Some things can be moreish. Chocolate, for example. You might think you can’t get enough of it. Your enthusiasm for the sweet stuff takes over, you race through your stash of secret supplies, and before you know it, you’re feeling bleugh. Those four Mars Bars and the family size Galaxy have done you no good.
Likewise, if you enjoy learning languages, extreme enthusiasm can be a hindrance. That sounds like a terrible thing to say – enthusiasm for learning is truly wonderful, of course. But, at the sharp end, it can be too much of a good thing.
When I’m on a learning kick, and the enthusiasm bug bites, I speed up. I want to devour words, rules, facts, figures.
And often, that means I rush ahead and skip the basics.
Now, I could pick any number of languages I’ve tried learning in the past to illustrate this. For example, the Icelandic language truly fascinates me. Historically a pretty conservative language, it’s as close to Old Norse as a modern foreign language gets. And as Norwegian learner too, there are tons of common points of interest between the two. It’s just incredibly interesting.
I spent a good year thrashing away at it some time ago. I did reasonably well, too, learning lots of grammar in particular (I am a total grammar boffin). However, I never really gained any colloquial fluency.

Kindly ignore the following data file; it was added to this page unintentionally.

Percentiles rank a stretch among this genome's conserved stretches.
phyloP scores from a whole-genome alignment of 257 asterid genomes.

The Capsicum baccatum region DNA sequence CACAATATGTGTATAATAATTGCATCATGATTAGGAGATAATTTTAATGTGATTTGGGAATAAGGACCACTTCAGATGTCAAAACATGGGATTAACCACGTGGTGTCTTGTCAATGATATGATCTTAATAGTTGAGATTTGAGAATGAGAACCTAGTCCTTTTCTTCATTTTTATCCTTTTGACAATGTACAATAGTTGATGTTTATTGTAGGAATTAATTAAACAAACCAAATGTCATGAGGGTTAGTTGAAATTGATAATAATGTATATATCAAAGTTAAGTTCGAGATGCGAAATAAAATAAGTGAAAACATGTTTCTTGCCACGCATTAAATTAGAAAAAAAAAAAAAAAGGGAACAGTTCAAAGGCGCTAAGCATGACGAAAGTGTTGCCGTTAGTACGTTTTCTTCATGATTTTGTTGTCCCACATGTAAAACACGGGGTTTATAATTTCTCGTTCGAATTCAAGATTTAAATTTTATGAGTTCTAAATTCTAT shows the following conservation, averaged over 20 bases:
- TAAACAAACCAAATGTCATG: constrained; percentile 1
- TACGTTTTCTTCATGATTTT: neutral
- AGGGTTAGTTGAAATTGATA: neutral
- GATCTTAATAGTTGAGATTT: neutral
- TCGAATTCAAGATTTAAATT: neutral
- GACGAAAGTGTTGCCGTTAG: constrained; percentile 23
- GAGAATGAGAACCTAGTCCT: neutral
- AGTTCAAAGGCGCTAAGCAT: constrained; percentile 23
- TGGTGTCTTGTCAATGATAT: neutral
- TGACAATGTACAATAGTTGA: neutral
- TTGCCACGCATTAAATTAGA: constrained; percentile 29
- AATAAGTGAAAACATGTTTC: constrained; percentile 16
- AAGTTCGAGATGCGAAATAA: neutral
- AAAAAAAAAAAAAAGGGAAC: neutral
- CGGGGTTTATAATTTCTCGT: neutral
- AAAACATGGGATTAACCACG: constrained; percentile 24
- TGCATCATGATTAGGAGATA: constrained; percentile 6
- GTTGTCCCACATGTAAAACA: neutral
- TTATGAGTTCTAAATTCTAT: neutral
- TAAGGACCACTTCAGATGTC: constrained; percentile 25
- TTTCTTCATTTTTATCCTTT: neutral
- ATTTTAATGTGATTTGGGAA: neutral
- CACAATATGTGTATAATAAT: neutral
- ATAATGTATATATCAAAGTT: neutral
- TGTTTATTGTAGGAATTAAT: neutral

The reason for that is the chocolate problem. I found the language enthralling, and developed a real taste for it. But that meant I raced ahead, guzzling up the interesting stuff long before I should have. That’s a great recipe for learning without practical application.
I became the kind of linguist who could explain and conjugate complex verb paradigms in Icelandic, but couldn’t tell the time, count or say hello. Oops. Not so handy in Reykjavík.
DeFEating my nemesis
Because of this, Icelandic was always a bit of a ‘nemesis’ language for me. Every time, it would entice me a little too much, and I’d gorge on it to the point of saturation. Every time, it beat me, leaving me bursting with grammar, but with little practical application.
But I like a challenge, and if anything, Icelandic is the perfect vehicle to exercise a new, restrained enthusiasm. I picture myself down but not out, bellowing “you shall not beat me!” at it from the boxing ring floor. To that end, I’ve returned to the language recently, and thanks to a really good teacher on iTalki, am systematically filling in the gaps in the basics. We’re using a set of beginner’s resources that are available for free: Íslenska fyrir alla (Icelandic for everyone), and, for a change, I’m sticking to the plan.
Pig out – but not too often!
So, to return to chocolate (what a great idea), taking it bite by bite is advised. Little, but often. It doesn’t mean you can’t sometimes pig out – but don’t let it ruin your diet!